Your premise seems a bit of a stretch. The Barbary Pirates were a clear and direct threat to the well being of citizens of this country who had rights of free passage and to the vital commercial interests of this nation. I question that the same can be said for The Ukraine where the issue is really more one of Civil War though Russia would like to dictate the winner and the people have already spoken in favor of that winner by election of a pro-Russia president that has been ousted.
I said NATO as the commitment authority didn’t I?
The question is really about intent and outcome though. Can he expand the NATO commitment to combat without consent from Congress? It seems so. This isn’t the same as sending troops to chase a bunch of insurgents around central africa.
Do you think that the next step of engaging limited numbers of troops in what would almost surely be a fatal or large and escalating action is part of “legitimate powers”. It sounds more like irresponsible reckless folly to me. Not all things that are permissible are the right thing to do are they?
Have a nice day.
That in not accurate. While Yanukovich was elected rather fairly he was elected into a different position as by 2004 constitutional President did not have much power. The amendment was passed after the Orange revolution and 90% of the legislators voted for it. He managed to use his limited power together with corrupt judges to overturn the constitution claiming there had been procedural errors 6 years ago and started to use the old 1996 constitution, that gave him very large powers.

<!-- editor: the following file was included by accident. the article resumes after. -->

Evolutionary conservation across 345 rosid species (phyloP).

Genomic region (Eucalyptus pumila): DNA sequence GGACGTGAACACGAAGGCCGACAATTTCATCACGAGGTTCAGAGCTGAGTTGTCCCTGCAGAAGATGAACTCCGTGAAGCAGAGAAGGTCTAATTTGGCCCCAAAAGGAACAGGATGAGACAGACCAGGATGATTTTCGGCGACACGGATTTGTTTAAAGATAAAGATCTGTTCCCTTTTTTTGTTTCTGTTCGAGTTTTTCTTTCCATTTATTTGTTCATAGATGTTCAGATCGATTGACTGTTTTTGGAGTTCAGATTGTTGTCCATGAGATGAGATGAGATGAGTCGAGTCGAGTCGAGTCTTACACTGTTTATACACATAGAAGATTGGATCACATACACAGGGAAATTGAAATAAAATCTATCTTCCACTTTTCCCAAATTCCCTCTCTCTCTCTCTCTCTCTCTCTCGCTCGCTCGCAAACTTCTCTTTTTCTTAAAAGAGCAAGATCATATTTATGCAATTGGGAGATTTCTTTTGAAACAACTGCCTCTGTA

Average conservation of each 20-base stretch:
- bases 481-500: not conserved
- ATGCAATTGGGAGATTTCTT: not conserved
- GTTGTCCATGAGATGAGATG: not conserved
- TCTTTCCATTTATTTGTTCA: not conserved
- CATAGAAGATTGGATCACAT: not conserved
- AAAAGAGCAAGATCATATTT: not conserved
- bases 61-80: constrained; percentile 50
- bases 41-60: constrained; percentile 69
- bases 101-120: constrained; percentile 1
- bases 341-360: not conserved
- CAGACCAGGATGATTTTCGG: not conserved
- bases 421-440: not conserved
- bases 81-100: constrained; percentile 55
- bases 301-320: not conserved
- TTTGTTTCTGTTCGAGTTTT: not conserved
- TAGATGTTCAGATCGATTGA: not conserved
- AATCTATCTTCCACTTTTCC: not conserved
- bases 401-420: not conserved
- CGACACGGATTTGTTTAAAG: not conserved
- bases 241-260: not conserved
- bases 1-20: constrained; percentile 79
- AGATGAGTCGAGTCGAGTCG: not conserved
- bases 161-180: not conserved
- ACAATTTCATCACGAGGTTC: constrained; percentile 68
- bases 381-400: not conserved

It began to became clear that he is consolidating his power and there might be no more fair elections ever.
He was also impeached by legal parliament, who had given up on him. Also the 2004 constitution was restored. And new elections were scheduled. Russia tries to paint it as a coup and the new government a junta, but it might be the first time when the first decision of a junta is scheduling early elections.
a) Whether it's good policy;
b) Whether it's legally authorized.
Regarding (a) I've already indicated I think it's foolhardy to send so few troops to an exposed position.
Regarding (b) I think any President has extremely wide latitude regarding the deployment and use of US forces-- the only real Constitutional check on the use of force abroad is the purse: if you don't want the President to exercise such powers don't pay for a large military.
You can't have it both ways: it seems to me the position you're arguing confuses Congress' power to declare war with the exercise of command authority. And in this case, there is no offensive operation, only defensive.
People forget that an actual declaration of war has many legal effects -within- the United States, such as the power to seize enemy aliens, their property and that of the foreign power, the classification of certain acts as treason and sedition, etc.
As a side note, the Authorization to Use Military Force passed after 9/11 has already been adjudicated by SCOTUS as a declaration of war, and since it specifies "by any means necessary" with no time limit it is probably the most sweeping grant of wartime authority to the executive ever made.